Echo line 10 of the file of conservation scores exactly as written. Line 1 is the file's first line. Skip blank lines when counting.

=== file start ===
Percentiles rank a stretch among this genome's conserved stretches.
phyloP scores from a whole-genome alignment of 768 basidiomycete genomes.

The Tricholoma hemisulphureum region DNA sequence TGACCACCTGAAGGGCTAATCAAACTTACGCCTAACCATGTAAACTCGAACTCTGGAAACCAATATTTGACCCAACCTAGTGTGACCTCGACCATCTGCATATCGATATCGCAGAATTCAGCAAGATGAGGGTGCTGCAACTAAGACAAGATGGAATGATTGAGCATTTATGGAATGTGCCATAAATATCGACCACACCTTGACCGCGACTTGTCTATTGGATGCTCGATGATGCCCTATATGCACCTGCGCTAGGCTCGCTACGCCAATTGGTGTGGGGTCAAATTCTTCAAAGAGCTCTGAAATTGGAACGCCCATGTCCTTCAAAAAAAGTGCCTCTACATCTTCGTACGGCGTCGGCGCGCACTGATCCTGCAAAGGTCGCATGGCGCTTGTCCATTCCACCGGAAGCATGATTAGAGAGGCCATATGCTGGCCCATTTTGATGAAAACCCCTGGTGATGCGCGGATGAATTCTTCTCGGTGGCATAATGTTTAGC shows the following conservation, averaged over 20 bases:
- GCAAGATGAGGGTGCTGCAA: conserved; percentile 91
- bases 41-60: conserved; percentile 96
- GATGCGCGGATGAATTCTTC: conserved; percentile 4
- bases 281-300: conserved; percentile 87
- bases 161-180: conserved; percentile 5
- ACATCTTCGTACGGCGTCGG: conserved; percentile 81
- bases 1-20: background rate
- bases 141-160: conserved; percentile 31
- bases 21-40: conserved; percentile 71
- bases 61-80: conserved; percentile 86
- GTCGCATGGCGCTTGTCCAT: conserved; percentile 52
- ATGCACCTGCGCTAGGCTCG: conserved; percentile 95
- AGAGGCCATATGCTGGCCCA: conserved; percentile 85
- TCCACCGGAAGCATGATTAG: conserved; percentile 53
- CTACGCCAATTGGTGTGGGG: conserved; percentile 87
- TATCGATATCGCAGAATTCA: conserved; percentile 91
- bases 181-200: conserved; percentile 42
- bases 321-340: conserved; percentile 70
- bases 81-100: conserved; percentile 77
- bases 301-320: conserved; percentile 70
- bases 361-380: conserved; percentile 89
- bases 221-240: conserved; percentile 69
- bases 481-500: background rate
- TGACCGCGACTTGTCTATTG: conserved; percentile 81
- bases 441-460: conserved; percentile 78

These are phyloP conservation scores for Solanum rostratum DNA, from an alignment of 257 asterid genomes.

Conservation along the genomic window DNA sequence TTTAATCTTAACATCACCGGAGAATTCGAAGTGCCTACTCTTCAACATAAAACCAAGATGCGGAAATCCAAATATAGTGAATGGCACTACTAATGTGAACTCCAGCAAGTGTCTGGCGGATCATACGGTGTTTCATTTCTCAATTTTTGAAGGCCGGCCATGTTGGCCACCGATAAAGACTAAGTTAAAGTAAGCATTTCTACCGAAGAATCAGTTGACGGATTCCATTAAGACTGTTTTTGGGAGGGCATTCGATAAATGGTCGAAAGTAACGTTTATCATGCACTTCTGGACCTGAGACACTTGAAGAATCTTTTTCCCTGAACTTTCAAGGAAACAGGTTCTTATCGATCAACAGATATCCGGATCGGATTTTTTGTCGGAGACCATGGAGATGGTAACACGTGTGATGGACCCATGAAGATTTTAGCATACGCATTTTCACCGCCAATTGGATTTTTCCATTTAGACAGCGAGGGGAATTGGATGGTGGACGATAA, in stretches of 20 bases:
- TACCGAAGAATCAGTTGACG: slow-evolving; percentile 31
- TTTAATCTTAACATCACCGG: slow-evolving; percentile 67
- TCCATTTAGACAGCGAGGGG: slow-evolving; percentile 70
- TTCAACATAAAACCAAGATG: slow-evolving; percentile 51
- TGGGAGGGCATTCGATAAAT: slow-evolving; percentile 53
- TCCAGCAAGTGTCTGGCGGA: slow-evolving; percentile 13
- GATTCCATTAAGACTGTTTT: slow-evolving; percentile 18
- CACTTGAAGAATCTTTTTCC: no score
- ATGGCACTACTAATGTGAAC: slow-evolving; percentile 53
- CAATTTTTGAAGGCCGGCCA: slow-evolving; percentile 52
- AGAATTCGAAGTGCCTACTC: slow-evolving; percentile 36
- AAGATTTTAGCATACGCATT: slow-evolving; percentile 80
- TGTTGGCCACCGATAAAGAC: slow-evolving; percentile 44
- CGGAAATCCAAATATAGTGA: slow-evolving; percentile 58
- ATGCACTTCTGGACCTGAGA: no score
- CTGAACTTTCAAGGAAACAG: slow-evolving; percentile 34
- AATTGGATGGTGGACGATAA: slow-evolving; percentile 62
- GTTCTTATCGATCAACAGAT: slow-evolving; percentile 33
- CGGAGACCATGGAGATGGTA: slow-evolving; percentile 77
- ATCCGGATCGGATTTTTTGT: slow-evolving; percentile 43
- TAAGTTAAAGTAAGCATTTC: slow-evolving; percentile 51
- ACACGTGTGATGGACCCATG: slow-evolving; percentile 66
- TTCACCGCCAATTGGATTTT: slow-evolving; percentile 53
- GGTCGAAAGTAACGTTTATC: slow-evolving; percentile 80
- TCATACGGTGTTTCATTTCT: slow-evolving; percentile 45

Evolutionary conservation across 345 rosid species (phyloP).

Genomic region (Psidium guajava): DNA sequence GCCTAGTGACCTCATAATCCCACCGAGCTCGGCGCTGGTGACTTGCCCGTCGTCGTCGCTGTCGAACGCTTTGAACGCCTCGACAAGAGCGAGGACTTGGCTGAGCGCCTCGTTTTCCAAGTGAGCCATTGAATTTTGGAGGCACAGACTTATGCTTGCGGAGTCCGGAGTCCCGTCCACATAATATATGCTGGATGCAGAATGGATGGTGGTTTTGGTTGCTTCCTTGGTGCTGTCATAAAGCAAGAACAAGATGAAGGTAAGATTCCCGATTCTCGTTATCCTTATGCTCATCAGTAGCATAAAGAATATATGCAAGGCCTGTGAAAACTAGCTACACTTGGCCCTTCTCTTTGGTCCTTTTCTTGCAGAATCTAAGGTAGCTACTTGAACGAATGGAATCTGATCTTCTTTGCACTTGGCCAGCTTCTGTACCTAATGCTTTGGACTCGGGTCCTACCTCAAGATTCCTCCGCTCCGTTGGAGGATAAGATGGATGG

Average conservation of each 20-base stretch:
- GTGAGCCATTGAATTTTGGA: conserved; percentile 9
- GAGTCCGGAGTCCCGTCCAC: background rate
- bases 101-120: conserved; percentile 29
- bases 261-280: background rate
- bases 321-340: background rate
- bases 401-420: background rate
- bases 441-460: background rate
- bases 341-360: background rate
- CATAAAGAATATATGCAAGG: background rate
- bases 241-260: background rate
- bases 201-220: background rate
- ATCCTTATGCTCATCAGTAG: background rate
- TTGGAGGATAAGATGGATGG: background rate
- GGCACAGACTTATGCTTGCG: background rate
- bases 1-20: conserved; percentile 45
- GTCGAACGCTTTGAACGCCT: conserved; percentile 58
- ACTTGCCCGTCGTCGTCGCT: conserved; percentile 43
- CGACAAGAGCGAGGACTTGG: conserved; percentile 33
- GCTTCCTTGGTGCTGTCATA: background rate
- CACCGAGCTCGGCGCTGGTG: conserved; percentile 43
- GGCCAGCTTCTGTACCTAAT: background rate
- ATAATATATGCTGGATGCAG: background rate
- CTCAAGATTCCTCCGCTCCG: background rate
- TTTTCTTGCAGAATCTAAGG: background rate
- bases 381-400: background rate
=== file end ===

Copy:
- bases 1-20: background rate